B-A 1.736692 -0.9173128 4.390698 0.2589215
C-A 5.422838  2.7688327 8.076843 0.0000447
C-B 3.686146  1.0321403 6.340151 0.0046867


With a P-value of 0.26, we can’t claim any difference (in means) between group A and B. And even if we didn’t take into account that we did three comparisons, we wouldn’t get a low P-value (P = 0.12):

> summary.lm(mod.aov)
[…]
Coefficients:
Estimate Std. Error t value  Pr(>|t|)
(Intercept)   0.5098     0.7678   0.664     0.511
groupB        1.7367     1.0858   1.599     0.118
groupC        5.4228     1.0858   4.994 0.0000153 ***
---
Signif. codes:  0 ‘***’ 0.001 ‘**’ 0.01 ‘*’ 0.05 ‘.’ 0.1 ‘ ’ 1

Residual standard error: 2.768 on 36 degrees of freedom


Why is that? Based on the plot, there is a pretty clear difference. The reason is that ANOVA assumes equal variances in each group, and estimates a common standard deviation of 2.77 (shown as ‘Residual standard error’ in the summary.lm table, or you can get it by taking the square root of the residual mean square (7.66) in the ANOVA table).

But group A has a (population) standard deviation of 1, and this overestimate of 2.77 makes it (needlessly) difficult to get statistically significant results, i.e., we have a test with (too) low power.

# ‘ANOVA’ with unequal variances

So, how to fit a proper model, one that takes into account the differences in variances? It’s easy in R:

> oneway.test(x ~ group, data=d, var.equal=FALSE)
One-way analysis of means (not assuming equal variances)

data:  x and group
F = 12.7127, num df = 2.000, denom df = 19.055, p-value = 0.0003107


So, if you want to run a simple one-way ‘ANOVA’ in R without assuming equal variances, use this function. It’s basically an extension of the (Welch) t.test() for two samples with unequal variances.

Unfortunately, it doesn’t work with TukeyHSD() (or most other functions you use on aov objects), so even if we’re pretty sure there are group differences, we don’t know where they are.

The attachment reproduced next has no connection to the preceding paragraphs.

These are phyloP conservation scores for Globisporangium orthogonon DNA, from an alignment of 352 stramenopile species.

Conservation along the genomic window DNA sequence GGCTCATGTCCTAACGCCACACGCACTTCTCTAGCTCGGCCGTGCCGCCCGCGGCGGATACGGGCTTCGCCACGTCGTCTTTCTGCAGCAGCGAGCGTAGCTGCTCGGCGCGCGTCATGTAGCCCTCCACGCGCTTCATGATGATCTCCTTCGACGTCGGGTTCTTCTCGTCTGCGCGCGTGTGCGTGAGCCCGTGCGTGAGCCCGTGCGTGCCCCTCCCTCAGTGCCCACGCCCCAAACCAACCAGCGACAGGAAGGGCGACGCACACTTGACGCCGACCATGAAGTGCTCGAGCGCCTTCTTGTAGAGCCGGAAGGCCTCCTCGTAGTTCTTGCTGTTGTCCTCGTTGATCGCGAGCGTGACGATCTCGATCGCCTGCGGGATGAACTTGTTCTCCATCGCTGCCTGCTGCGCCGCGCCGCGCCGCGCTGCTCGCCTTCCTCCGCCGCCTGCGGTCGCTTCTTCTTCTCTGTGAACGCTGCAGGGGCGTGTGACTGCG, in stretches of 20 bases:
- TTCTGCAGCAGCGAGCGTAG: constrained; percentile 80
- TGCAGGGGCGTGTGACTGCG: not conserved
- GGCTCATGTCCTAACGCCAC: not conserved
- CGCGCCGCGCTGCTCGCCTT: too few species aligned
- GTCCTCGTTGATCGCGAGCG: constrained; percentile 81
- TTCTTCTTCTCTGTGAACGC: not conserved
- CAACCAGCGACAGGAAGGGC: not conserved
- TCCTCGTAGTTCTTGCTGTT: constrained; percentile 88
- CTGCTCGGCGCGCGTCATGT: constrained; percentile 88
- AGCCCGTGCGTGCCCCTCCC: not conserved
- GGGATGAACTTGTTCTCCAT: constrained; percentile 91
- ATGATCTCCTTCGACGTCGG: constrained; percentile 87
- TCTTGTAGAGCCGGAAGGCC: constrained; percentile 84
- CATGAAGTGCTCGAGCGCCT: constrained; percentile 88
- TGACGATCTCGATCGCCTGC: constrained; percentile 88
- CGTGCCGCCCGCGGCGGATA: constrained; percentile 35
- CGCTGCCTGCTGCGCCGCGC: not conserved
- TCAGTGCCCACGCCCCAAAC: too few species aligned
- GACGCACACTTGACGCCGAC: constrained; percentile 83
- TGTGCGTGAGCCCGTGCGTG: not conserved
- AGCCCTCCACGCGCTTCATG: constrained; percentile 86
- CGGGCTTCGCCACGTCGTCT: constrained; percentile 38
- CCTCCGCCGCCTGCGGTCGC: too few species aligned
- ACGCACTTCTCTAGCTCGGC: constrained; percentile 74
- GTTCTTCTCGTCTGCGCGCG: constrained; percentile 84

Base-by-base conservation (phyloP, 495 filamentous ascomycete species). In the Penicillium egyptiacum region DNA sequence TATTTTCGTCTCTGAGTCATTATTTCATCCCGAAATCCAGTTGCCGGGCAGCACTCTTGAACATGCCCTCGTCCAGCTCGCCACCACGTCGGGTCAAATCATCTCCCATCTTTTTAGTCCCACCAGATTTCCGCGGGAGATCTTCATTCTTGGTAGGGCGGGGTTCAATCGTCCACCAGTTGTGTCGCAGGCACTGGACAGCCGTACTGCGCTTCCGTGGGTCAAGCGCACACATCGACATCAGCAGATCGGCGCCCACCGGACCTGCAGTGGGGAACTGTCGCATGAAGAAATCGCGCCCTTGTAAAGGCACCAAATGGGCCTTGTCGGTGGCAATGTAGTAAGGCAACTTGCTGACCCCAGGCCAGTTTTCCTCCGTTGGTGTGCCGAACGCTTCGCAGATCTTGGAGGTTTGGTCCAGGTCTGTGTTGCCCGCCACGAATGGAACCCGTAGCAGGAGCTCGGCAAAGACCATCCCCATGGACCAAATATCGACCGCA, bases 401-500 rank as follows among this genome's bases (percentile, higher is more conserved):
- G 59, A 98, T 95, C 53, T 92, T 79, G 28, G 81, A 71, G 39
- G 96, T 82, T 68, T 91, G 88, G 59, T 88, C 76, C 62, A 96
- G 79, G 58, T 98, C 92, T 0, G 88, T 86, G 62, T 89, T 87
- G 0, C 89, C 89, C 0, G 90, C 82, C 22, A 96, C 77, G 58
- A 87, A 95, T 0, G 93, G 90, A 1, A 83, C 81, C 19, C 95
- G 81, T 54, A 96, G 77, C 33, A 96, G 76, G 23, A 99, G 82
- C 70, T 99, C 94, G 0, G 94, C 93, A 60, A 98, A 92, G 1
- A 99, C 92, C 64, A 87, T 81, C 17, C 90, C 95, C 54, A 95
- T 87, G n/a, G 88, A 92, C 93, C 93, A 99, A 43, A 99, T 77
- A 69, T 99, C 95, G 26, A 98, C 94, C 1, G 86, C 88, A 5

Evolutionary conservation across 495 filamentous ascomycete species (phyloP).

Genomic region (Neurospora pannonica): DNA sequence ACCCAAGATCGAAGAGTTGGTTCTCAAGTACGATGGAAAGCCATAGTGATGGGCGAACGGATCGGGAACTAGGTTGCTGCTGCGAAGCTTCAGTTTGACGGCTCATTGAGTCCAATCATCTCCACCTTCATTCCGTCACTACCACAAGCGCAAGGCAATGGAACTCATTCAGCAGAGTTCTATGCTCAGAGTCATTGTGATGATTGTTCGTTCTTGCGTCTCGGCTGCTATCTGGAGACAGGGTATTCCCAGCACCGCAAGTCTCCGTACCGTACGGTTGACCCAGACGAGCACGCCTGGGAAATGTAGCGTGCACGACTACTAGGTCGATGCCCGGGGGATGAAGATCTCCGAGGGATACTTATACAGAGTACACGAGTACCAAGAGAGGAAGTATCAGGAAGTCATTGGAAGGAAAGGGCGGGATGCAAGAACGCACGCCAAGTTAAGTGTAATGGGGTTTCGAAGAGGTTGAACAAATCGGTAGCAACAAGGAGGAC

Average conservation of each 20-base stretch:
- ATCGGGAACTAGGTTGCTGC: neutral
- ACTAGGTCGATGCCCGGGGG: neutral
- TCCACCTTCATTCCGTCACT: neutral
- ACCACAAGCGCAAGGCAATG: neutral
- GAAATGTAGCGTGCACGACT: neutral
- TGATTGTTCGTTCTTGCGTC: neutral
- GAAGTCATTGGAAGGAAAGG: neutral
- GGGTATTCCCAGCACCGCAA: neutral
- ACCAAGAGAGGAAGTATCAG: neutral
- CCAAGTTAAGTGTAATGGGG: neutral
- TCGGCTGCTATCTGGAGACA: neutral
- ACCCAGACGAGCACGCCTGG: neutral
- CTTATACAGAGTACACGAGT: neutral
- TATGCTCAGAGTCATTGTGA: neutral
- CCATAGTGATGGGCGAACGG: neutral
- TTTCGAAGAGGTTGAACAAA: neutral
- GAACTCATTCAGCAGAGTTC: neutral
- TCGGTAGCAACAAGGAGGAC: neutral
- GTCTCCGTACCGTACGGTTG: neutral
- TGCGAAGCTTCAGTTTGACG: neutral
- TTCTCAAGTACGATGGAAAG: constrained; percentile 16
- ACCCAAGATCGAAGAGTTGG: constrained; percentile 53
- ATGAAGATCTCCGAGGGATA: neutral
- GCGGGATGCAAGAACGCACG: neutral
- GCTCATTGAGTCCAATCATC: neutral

# Modelling the heteroscedasticity

The best solution is to model the variances explicitly. And it’s very easy in R:

> library(nlme)
> mod.gls = gls(x ~ group, data=d,
weights=varIdent(form= ~ 1 | group))
> anova(mod.gls)
Denom. DF: 36
numDF  F-value p-value
(Intercept)     1 16.57316  0.0002
group           2 13.15743  0.0001


Still significant differences, of course. But now the differences between group A and B have also become statically significant (P = 0.025):

> summary(mod.gls)
Generalized least squares fit by REML
Model: x ~ group
[…]
Variance function:
Structure: Different standard
deviations per stratum
Formula: ~1 | group
Parameter estimates:
A        B        C
1.000000 2.444532 3.913382

Coefficients:
Value Std.Error  t-value p-value
(Intercept) 0.509768 0.2816667 1.809829  0.0787
groupB      1.736692 0.7439273 2.334492  0.0253
groupC      5.422838 1.1376880 4.766542  0.0000
[…]
Residual standard error: 1.015564
Degrees of freedom: 39 total; 36 residual


So using an appropriate model helps! Also note that we get estimates of the (relative) standard deviations. The estimated standard deviation for group A can be found at the bottom of the, results, 1.02. The estimated standard deviation of group B is 2.44 times this, or 2.48, and the estimated standard deviation of group C is similarly 3.97 (type intervals(mod.gls) to get confidence intervals for the relative standard deviations of groups B and C).

# Correcting for multiple testing

However, we really should correct for multiple testing. This is easy using the ‘multcomp’ library. Unfortunately, it does’t have built-in support for ‘gls’ objects, so we’ll have to add some helper functions first:

model.matrix.gls <- function(object, ...)
model.matrix(terms(object), data = getData(object), ...)